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Is Education Obama's Ace in the Hole?

In the backroom of Johnny's Half Shell, a Capitol Hill watering hole, former Georgia Gov. Roy Barnes sounded pretty sure of himself. No Child Left Behind would be reauthorized, he vowed, and it would happen before the end of the year.

"I've talked to leaders on both sides of the aisle, and they want to do something this year," said Barnes, who co-chaired the Commission on No Child Left Behind.

Post-Election Imagining

With another election come and gone, I find myself imagining a movie about five wonderful public schools with unionized teachers serving mostly low-income African-American and Hispanic students in America's biggest cities.

But I imagine in vain.

After the Dust Clears

After the election of 2008, I thought the stars were aligning for some serious changes in the way the federal government treated public schools.
     
Gone were the architects of No Child Left Behind. A president who had repeatedly said we should not judge schools or children on the basis of one test was elected to office.  The Elementary and Secondary Education Act was up for reauthorization, and I was hopeful things would change.
    

In the Front Lines, They're Singing Post-Election Blues

The morning after last Tuesday's election, I found myself sitting in a classroom in Pittsburgh's Carrick High School with about 20 teachers. It was dark outside and classes would not begin for another 45 minutes. But the teachers were there. Coffee in hand, they talked passionately about ways they could reach their most troubled students: ones who were homeless, disinterested, hungry or in trouble with the law.

There was nothing unusual about the event. In fact, it happens every day. No one was waiting for Superman. They were simply rolling up their sleeves and going to work.

5,755 and Counting

I thought the number would be 1,000.

That would be the number of America’s sons and daughters dead in the Iraq and Afghanistan wars that would catch our attention and end our involvement.

I was wrong. This morning I read the names of two more children, both 21 years old, who were the 4,417th (Iraq) and 1,338th (Afghanistan) war deaths. 5,755 and counting.

I appreciate the New York Times’ willingness to publish, daily, the names of our fallen soldiers. Their families deserve our thoughts and thanks, and I wish every paper in the country would follow the Times’ lead.

Waiting for Sanity

This fall brought not only the start of another school year but plenty of noise about schools as well.  A movie, a manifesto, and a mayoral election in DC all amplified the ongoing debate about who the real education reformers are.  Noise and more noise.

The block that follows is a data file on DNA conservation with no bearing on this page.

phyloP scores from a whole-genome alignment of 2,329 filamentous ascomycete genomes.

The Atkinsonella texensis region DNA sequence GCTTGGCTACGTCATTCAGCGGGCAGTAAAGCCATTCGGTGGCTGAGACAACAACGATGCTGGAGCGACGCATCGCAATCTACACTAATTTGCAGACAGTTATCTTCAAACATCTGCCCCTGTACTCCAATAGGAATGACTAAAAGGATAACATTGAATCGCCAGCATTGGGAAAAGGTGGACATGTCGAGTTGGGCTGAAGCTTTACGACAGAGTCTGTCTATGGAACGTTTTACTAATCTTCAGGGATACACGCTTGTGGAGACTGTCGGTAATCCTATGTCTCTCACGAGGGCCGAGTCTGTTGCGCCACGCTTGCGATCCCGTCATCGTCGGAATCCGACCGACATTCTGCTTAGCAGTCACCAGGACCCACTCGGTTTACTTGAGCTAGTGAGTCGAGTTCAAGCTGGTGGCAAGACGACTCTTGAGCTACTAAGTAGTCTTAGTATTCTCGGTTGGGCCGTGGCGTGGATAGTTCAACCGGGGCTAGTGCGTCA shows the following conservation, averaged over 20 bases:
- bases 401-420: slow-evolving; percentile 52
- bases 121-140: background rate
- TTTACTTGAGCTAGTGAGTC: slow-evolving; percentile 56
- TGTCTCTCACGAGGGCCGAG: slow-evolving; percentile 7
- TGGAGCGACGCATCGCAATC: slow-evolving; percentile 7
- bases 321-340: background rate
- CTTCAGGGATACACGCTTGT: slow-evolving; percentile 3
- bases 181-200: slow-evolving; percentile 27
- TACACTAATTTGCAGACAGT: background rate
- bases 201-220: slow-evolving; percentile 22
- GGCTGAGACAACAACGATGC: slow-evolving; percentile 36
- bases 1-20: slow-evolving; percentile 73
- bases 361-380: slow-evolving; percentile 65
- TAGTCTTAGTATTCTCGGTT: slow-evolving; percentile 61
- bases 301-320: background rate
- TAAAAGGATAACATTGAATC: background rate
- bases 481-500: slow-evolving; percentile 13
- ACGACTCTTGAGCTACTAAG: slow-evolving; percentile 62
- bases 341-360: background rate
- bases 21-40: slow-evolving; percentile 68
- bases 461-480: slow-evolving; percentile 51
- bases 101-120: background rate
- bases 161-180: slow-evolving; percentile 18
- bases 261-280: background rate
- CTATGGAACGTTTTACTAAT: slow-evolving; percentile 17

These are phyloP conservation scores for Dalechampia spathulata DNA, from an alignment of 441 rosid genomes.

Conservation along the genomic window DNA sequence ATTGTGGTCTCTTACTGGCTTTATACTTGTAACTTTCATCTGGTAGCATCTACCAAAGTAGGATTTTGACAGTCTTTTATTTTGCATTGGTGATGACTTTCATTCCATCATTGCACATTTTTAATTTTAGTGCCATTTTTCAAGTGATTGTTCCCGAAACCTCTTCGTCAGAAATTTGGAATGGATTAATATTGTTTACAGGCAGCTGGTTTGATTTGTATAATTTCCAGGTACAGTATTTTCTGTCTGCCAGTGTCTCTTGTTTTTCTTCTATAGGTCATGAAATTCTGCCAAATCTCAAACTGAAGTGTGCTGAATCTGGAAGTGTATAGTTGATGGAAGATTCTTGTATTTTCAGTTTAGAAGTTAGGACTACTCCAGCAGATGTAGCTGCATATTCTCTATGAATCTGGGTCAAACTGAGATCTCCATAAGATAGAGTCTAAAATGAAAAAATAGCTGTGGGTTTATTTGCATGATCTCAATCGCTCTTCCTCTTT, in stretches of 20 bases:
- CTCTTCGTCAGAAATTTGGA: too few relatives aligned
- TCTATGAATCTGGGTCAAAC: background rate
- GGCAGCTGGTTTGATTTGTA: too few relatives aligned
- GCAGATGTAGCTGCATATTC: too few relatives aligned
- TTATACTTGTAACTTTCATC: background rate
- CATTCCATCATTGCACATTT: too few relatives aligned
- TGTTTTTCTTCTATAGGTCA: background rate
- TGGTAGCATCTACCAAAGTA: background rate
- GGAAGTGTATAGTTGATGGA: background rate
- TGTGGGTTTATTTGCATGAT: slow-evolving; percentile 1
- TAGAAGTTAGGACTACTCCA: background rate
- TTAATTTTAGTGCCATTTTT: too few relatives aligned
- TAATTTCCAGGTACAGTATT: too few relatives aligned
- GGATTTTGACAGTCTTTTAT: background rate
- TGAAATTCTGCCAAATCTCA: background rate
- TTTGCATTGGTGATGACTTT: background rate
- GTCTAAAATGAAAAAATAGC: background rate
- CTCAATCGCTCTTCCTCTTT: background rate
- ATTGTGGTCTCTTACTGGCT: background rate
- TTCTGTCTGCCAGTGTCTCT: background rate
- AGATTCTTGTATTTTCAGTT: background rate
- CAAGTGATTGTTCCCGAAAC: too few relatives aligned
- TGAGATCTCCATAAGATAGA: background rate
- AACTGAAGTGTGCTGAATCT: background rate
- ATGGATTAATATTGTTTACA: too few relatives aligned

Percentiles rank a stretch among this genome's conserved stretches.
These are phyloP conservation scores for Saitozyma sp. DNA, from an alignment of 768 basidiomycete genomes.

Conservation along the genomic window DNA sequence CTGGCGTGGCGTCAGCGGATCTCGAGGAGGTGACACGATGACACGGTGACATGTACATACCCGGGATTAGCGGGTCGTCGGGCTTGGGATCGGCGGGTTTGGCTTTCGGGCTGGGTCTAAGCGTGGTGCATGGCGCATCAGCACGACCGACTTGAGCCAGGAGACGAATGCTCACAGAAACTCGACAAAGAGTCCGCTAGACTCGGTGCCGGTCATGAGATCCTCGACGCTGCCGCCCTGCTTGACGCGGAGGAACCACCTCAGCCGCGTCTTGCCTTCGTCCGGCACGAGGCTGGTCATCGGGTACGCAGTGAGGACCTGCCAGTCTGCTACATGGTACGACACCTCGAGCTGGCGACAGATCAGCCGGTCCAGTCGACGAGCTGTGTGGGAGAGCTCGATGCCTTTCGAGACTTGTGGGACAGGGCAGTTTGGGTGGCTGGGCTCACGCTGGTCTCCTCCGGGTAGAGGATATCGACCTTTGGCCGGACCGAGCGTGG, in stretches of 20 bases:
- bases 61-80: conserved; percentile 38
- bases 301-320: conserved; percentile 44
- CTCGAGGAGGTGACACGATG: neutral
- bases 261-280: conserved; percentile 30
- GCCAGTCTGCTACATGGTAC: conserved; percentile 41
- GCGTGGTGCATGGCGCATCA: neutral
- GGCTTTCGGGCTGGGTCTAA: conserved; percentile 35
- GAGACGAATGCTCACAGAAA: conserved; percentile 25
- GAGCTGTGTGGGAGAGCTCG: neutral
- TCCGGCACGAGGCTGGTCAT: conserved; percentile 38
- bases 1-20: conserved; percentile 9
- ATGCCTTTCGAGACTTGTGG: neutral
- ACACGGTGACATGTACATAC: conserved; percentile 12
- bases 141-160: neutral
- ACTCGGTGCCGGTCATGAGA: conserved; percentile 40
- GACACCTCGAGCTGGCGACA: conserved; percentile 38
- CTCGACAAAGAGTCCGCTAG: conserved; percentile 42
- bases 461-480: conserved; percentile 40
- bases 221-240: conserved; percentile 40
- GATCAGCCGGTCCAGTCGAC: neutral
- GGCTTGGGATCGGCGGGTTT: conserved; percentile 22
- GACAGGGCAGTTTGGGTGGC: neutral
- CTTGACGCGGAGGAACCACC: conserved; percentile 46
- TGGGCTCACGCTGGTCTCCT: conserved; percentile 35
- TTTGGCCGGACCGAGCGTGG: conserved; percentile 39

How Right He Had It: A Reflection on Ted Sizer and Horace's Compromise

The start of school, the impending anniversary of Ted’s passing and a photograph brought me back in time and provoked me to write this reflection.

Developmental Sciences Critical to Student Achievement

Teacher-education programs should includes the basics of developmental science in their training programs, according to a report released this month by a panel convened by the National Council for Accreditation of Teachers Education (NCATE).

The panel, co-chaired by Dr. James P. Comer, a Convener for The Forum for Education and Democracy, found that too few teachers enter the profession with a firm grasp of the importance of developmental sciences on student learning.

Not So Smart, ALEC

The recent headline in the Burlington (Vt.) Free Press was sent to me by my good friend Carl Glickman:  “Low-income Vt. students rank No. 1:  Report faults state on education reform.”

It seems that despite the gains made by the kids in Vermont, ALEC (the American Legislative Exchange Council) gave the state an “F” for education reform.  Incredulous, I decided to check out ALEC’s web site for verification.  Guess what, while they give Vermont their #1 “performance ranking” they actually give Vermont a grade of “D”, dead last, on education reform.

I have often thought that debates about public education go on in an ‘evidence-free’ zone, but this takes the cake!

Blame the Kids

It’s funny how the start of school also marks the unofficial start of the fall campaign season.  What isn’t funny is how so many politicians running for office blame kids for our faltering economy.

It’s an all too familiar story—when America has a problem, we often choose to blame the victim. That seems to be exactly what is being done in the rhetoric on the campaign trail these days.  If only our schools will improve the economy will improve.  If kids step up their games, study harder, get better grades and test scores, somehow this will make everything all right.

Nonsense.

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